Before university

Before university: between carefree comparison and preparation for the rest of your studies

You have done comparative literature without knowing it if you have completed a terminal L and followed the specific literature program. Often you have foreign works which are introduced into the corpus and for the 2017-18 programme, you were invited to compare a novel, La Princesse de Montpensier by Mme de Lafayette (1662) and the film of the same name by Bertrand Tavernier by 2010. Comparing a cinematographic work and a novel does not consist in prosecuting the director for his greater or lesser fidelity to the work; it is much more about understanding the specific constraints of each mode of representation as well as the nature and function of cultural reference. To put it simply, what does it mean to refer in 2010 to a novel from 1662? The contexts and the cultural codes are very different, it is obvious, but precisely, it is necessary to seek to grasp what this difference implies, the shifts in meaning that it entails. To compare is not to stop at similarities, sometimes superficial, between texts or between forms. On the contrary, the approach of the comparatist requires that we also focus on differences and developments. It is also necessary to acquire solid bases of general culture to replace the works in their time, the society which saw them flourish and the dominant mentalities. To take advantage of the cultural change of scenery offered by comparative literature, it is necessary to prepare for the trip.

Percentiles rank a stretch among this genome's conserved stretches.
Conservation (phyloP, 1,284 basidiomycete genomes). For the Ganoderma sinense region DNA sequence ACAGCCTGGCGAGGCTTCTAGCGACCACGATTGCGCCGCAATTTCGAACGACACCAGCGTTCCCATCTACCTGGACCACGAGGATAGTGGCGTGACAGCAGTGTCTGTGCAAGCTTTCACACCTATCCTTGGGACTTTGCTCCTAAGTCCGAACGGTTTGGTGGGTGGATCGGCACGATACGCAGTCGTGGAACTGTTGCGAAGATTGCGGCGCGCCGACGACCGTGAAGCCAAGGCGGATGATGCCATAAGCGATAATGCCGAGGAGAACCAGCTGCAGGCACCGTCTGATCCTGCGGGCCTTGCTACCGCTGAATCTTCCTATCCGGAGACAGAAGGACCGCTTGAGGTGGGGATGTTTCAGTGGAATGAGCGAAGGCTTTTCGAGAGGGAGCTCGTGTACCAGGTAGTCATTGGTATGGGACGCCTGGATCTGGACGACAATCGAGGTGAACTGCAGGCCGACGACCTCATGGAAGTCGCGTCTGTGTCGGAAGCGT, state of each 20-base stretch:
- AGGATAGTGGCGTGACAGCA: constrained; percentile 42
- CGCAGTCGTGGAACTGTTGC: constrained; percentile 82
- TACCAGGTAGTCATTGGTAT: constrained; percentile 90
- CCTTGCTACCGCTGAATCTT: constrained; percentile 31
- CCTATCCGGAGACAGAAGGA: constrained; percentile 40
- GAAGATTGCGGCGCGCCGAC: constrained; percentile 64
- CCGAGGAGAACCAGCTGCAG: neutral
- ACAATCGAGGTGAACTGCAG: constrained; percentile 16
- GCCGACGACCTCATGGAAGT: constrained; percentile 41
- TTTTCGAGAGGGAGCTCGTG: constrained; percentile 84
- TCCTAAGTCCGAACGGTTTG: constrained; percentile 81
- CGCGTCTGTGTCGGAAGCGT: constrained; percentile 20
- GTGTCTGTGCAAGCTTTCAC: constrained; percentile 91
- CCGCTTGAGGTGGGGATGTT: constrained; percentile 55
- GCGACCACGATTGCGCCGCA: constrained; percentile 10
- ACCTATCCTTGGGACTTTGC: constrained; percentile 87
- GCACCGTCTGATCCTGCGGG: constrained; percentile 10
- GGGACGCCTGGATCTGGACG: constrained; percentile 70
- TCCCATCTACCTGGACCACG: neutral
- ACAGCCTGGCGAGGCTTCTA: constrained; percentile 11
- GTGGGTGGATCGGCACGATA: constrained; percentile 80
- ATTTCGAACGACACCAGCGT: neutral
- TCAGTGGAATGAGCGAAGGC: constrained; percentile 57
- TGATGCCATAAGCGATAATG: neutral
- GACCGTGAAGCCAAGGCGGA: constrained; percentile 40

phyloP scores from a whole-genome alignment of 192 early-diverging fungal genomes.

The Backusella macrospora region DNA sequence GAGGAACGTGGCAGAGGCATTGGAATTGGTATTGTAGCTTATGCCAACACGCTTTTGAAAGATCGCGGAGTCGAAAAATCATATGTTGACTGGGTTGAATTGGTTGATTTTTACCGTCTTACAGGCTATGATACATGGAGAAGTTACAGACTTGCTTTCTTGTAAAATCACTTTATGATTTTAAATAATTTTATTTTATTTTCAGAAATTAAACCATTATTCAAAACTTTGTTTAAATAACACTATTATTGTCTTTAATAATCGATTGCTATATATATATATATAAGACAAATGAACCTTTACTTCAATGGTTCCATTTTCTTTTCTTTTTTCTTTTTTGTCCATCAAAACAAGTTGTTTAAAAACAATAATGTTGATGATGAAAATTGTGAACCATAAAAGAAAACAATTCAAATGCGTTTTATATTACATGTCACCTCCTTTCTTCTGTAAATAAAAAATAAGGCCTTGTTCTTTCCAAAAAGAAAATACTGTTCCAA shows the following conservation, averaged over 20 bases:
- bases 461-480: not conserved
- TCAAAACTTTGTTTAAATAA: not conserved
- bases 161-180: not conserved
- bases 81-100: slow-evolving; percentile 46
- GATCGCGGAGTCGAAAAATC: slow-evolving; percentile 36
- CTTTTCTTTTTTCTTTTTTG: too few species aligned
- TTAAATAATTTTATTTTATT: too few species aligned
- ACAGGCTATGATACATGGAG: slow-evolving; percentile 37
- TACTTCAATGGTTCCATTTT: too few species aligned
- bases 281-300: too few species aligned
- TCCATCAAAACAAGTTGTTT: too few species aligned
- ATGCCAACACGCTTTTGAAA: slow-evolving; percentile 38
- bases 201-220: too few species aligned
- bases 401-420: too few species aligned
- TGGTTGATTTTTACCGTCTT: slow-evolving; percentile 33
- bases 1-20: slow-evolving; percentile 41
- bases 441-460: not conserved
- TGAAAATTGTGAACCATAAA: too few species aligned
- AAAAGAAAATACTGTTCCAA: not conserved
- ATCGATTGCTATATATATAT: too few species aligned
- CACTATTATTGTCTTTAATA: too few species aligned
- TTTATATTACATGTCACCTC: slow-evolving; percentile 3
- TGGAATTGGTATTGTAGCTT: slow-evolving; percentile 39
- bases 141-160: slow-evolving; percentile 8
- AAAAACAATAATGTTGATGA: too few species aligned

How to proceed? Be curious first and foremost. Curious about arts, letters, history and even philosophy. You have to read a lot, and as Seneca suggests in one of his letters, you have to forage like the bee on the great authors to make your honey from these readings.

What to read?

LETTRE LXXXIV à Lucilius. De Senèque

Reading. How it is used for composition. The bees. (extract)

Reading, in my opinion, is necessary, firstly in that it prevents exclusive contentment with myself; then, introducing me to the research of others, it makes me judge their discoveries and meditate on what remains to be discovered. It is food for the mind, which it relaxes from study, without ceasing to be a study too. One must neither limit oneself to writing nor limit oneself to reading: for one brings sadness and exhaustion (I speak of composition); the other irritates and dissipates. You have to go from one to the other, and let them use each other as a corrective: what the reading will have gleaned, let the composition bring it together. Let us imitate, as they say, the bees, which flutter here and there, pecking at the flowers suitable for making honey, which then arrange and distribute all the booty by comb and, as our Virgil expresses it:

Of a liquid honey collected slowly,

Delicious nectar, fill their cells (trans. Joseph Baillard)